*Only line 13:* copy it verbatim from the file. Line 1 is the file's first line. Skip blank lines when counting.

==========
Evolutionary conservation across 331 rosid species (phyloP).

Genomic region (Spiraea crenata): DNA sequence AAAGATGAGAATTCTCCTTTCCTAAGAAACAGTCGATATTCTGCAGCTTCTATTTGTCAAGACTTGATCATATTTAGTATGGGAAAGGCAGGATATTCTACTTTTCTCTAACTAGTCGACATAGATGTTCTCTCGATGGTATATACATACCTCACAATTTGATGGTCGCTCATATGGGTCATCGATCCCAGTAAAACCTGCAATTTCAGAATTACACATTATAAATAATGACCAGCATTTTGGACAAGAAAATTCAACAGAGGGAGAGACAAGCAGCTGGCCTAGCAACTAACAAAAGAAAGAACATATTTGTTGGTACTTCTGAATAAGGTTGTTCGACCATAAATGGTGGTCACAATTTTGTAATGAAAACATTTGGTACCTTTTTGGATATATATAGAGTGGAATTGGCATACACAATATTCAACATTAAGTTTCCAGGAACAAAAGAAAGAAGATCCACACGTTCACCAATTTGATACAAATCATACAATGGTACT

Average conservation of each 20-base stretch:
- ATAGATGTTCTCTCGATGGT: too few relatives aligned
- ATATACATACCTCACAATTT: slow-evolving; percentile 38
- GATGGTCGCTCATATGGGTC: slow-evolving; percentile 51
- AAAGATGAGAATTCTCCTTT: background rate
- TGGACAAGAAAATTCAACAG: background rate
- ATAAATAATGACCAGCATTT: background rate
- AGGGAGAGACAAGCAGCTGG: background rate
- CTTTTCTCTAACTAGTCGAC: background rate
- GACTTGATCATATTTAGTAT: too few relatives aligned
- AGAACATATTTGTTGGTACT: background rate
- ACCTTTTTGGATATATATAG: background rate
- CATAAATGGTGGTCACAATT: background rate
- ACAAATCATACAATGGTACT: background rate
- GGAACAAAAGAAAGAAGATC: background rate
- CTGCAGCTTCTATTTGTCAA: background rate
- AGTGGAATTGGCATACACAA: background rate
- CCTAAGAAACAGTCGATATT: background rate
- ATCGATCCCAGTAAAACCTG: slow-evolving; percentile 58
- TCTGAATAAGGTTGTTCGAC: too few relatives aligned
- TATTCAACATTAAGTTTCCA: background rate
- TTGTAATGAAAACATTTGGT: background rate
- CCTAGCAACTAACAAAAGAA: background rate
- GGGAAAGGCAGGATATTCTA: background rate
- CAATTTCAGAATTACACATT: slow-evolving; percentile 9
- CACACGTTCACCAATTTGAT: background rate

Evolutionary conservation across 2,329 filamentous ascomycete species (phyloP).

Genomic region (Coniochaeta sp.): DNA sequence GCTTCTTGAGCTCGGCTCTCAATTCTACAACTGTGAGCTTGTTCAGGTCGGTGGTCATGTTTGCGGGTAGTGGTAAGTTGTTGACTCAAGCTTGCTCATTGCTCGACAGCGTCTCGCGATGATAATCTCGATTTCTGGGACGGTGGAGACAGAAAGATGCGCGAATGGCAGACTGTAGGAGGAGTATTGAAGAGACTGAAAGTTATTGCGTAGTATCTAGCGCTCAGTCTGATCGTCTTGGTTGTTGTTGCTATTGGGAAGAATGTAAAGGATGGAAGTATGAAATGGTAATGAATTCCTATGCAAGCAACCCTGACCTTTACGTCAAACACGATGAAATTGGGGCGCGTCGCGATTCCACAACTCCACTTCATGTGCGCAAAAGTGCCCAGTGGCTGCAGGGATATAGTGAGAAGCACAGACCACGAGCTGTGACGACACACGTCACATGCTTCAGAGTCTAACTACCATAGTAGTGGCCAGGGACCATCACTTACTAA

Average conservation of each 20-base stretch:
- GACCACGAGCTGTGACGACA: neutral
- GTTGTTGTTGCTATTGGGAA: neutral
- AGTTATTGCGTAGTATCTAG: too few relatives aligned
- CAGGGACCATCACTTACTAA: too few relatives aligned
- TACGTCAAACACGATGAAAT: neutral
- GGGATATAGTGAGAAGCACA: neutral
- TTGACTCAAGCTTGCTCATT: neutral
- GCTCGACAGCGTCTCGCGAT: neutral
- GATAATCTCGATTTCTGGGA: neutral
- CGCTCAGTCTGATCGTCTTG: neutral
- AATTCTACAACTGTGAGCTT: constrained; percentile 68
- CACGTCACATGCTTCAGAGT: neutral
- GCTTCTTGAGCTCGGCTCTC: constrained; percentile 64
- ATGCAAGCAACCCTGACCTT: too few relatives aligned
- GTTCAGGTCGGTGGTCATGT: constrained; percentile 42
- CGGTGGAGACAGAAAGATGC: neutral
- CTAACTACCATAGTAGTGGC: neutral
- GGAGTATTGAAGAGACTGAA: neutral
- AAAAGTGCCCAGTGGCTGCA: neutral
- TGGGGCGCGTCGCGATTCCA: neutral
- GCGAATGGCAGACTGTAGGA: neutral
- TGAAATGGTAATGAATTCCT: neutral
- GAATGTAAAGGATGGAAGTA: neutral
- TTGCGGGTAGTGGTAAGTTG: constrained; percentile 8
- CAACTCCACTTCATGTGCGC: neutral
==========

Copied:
- AGAACATATTTGTTGGTACT: background rate